SET @IdentityFieldName = @fName
END
IF OBJECT_ID(‘tempdb..#umbFields’) IS NOT NULL
DROP TABLE #umbFields

SET @cSQL = ‘SELECT @i = COUNT(*) FROM ‘ + @tName
EXEC sp_executesql @cSQL, N’@i INT OUT’,
@numBefore OUTPUT

— OK, now we copy the data as needed
SET @sql = @sql + CHAR(10) +
INSERT INTO ‘ + @tName +
‘ ( ‘ + @fieldNames + ‘ ) ‘ +
SELECT ‘ + @fieldNames + ‘ FROM ‘ +
‘ openquery(‘ + @LinkedServerName +
‘, ‘’SELECT FROM ‘ +
@LinkedDbName + ‘.’ + @tName +
‘’’) newstuff ‘ +
WHERE NOT EXISTS ( SELECT FROM ‘ +
@tName + ‘ mytable WHERE

Get a list of primary keys into temporary table
IF OBJECT_ID(‘tempdb..#umbPKeys’) IS NOT NULL
DROP TABLE #umbPKeys
CREATE TABLE #umbPKeys
(COLUMN_NAME sysname, DATA_TYPE varchar(50))
IF EXISTS (SELECT B.COLUMN_NAME
FROM INFORMATION_SCHEMA.TABLE_CONSTRAINTS A,
INFORMATION_SCHEMA.CONSTRAINT_COLUMN_USAGE B
WHERE CONSTRAINT_TYPE = ‘PRIMARY KEY
AND A.CONSTRAINT_NAME = B.CONSTRAINT_NAME
AND A.TABLE_NAME = @tName)
INSERT INTO #umbPKeys SELECT B.COLUMN_NAME,
C.DATA_TYPE
FROM INFORMATION_SCHEMA.TABLE_CONSTRAINTS A,
INFORMATION_SCHEMA.CONSTRAINT_COLUMN_USAGE B
INNER JOIN INFORMATION_SCHEMA.COLUMNS C
ON B.TABLE_NAME = C.TABLE_NAME
AND B.COLUMN_NAME = C.COLUMN_NAME
AND B.TABLE_CATALOG = C.TABLE_CATALOG
WHERE CONSTRAINT_TYPE = ‘PRIMARY KEY
AND A.CONSTRAINT_NAME = B.CONSTRAINT_NAME
AND A.TABLE_NAME = @tName
ELSE — The table has no primary keys, so use
— all fields to match records
INSERT INTO #umbPKeys
SELECT B.COLUMN_NAME, B.DATA_TYPE
FROM INFORMATION_SCHEMA.COLUMNS B
WHERE TABLE_CATALOG = @dbName
AND TABLE_NAME = @tName
AND DATA_TYPE != ‘ntext’

For each primary key in this table
WHILE EXISTS (SELECT TOP 1 COLUMN_NAME
FROM #umbPKeys)
BEGIN
SELECT TOP 1 @pkFieldName = COLUMN_NAME,
@pkFieldType = DATA_TYPE from #umbPKeys

SET @collateOptions = ‘’
IF @pkFieldType NOT IN (‘int’,
‘uniqueidentifier’, ‘smallint’,
‘tinyint’, ‘bigint’, ‘bit’, ‘datetime’)
SET @collateOptions =
COLLATE DATABASE_DEFAULT ‘

SET @sql = @sql + ‘ mytable.[‘ + @pkFieldName +
‘] ‘ + @collateOptions +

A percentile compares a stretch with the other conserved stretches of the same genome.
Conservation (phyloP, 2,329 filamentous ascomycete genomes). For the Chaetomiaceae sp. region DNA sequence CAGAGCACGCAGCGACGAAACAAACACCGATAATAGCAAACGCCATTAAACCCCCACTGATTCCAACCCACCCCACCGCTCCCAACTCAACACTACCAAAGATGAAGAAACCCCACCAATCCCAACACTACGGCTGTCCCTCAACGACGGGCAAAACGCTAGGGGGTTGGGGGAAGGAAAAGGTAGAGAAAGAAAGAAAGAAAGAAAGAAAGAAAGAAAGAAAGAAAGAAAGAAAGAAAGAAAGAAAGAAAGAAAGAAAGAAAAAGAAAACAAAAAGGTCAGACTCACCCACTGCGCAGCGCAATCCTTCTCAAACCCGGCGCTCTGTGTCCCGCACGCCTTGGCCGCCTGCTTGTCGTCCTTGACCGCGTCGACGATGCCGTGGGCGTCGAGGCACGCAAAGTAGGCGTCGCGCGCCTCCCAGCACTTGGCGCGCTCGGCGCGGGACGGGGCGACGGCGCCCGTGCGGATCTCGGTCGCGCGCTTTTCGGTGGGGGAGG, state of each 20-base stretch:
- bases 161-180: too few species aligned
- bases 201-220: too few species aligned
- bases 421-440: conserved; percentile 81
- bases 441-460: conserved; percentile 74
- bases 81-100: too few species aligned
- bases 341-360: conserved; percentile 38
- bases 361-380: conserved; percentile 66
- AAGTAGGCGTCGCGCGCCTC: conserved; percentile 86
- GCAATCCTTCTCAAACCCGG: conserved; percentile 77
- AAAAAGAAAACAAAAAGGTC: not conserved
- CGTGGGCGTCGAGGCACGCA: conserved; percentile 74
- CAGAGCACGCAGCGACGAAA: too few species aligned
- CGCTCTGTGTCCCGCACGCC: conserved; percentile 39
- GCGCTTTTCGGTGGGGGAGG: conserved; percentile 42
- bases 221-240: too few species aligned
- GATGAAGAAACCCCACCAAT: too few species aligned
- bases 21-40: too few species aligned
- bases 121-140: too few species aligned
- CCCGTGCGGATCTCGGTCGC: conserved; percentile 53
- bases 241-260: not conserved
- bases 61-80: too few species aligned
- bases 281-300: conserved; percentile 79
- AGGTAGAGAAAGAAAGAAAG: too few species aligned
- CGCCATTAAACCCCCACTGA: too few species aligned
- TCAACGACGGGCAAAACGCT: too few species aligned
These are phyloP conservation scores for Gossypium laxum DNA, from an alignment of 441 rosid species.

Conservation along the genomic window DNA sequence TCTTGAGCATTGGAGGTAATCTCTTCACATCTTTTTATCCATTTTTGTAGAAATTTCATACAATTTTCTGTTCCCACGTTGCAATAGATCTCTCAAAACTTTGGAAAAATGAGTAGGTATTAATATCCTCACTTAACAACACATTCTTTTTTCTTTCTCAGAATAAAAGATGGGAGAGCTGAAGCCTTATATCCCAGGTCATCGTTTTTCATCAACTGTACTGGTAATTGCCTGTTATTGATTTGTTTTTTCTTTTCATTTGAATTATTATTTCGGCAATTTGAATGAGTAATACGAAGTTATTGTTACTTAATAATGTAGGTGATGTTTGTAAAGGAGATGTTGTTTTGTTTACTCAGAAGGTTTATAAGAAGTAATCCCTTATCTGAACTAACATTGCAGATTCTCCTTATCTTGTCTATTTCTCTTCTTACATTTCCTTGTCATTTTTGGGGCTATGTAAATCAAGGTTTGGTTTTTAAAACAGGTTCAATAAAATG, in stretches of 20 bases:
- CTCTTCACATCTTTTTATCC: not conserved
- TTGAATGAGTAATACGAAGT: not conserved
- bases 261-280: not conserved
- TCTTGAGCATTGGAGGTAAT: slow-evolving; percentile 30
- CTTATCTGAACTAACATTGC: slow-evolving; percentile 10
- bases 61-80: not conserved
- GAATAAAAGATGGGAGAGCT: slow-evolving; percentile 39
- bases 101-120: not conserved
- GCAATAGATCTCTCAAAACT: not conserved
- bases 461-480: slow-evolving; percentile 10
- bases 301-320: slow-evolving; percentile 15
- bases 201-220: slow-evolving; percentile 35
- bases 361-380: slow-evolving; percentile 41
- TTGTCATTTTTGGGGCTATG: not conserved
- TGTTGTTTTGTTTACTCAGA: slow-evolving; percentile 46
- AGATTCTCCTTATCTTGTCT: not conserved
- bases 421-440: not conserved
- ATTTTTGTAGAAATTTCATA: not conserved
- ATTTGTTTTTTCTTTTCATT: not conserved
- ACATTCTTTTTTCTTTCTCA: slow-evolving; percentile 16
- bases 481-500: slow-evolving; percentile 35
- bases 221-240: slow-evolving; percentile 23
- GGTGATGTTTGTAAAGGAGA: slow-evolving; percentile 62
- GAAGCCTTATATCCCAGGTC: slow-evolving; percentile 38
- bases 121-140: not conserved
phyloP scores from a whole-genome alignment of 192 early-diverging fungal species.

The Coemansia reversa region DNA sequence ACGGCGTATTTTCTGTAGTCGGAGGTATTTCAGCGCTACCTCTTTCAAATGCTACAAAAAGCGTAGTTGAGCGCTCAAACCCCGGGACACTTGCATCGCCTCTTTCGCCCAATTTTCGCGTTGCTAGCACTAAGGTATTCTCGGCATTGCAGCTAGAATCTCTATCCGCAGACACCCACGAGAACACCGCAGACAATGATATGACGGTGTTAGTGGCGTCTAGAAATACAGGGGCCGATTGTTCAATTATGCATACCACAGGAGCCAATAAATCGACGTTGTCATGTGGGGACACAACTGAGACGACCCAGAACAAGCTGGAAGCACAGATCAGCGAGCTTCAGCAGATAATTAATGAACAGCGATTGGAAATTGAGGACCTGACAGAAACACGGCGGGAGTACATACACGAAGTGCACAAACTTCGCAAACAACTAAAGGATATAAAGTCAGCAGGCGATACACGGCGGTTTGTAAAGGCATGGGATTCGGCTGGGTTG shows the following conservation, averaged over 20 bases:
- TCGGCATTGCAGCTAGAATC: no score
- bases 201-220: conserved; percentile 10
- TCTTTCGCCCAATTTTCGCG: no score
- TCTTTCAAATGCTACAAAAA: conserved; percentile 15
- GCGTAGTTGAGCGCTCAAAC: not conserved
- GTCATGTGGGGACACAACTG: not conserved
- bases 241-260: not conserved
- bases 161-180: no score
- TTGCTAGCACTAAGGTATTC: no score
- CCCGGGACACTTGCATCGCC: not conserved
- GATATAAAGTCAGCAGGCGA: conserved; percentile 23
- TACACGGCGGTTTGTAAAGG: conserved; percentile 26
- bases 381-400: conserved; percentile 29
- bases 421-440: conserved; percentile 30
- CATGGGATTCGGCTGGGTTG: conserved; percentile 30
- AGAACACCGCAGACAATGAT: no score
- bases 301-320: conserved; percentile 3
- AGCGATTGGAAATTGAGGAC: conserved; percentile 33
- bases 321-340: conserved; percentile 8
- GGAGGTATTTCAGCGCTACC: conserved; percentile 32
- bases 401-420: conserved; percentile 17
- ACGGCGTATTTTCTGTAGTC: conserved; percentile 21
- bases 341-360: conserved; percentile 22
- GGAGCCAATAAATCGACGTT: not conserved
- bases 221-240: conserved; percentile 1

‘ = newstuff.[‘ + @pkFieldName + ‘] ‘ +
@collateOptions

DELETE FROM #umbPKeys
WHERE COLUMN_NAME = @pkFieldName
IF EXISTS (SELECT TOP 1 COLUMN_NAME
FROM #umbPKeys)
SET @sql = @sql + ‘ AND
END

SET @sql = @sql + ‘ ) ‘ + CHAR(10)

IF @hasIdentity = 1
SET @sql = @sql + ‘SET IDENTITY_INSERT ‘ +
@tName + ‘ OFF

EXEC(@sql)
— PRINT @sql

SET @cSQL = ‘SELECT @i = COUNT() FROM ‘ + @tName
EXEC sp_executesql @cSQL, N’@i INT OUT’,
@numAfter OUTPUT
SET @cSQL = ‘SELECT @i = COUNT() FROM ‘ +
‘ openquery(‘ + @LinkedServerName + ‘, ‘ +
‘’’SELECT * FROM ‘ + @LinkedDbName + ‘.’ +
@tName + ‘’’)’
EXEC sp_executesql @cSQL, N’@i INT OUT’,
@numDesired OUTPUT

PRINT @tName + ‘: From ‘ +
CAST(@numBefore AS VARCHAR) +
to ‘ + CAST(@numAfter AS VARCHAR) +
‘ (Goal: ‘ + CAST(@numDesired AS VARCHAR)
+ ‘)’

IF OBJECT_ID(‘tempdb..#umbPKeys’) IS NOT NULL
DROP TABLE #umbPKeys

DELETE FROM #umbTables WHERE TABLE_NAME = @tName
SET @IdentityFieldName = ‘’
END

Cleanup
IF OBJECT_ID(‘tempdb..#umbTables’) IS NOT NULL DROP TABLE #umbTables
SET NOCOUNT OFF

4. Update web.config
Go back to your original website and, after backing up your web.config file, open it up and find the setting under Configuration - AppSettings - umbracoDbDSN. Update it so it looks like this, but have it all on a single line (with your settings, of course):

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<add key=”umbracoDbDSN” value=”server=myServerName;
database=myDatabaseName;user id=myUserID; password=myPassword”>

Be sure to clear your web browser’s cache after doing all of this to make sure that it picks up a fresh copy of your site. And you should now have it connected to SQL Server. If you want, you can remove the linked server in SQL Management Studio to clean things up.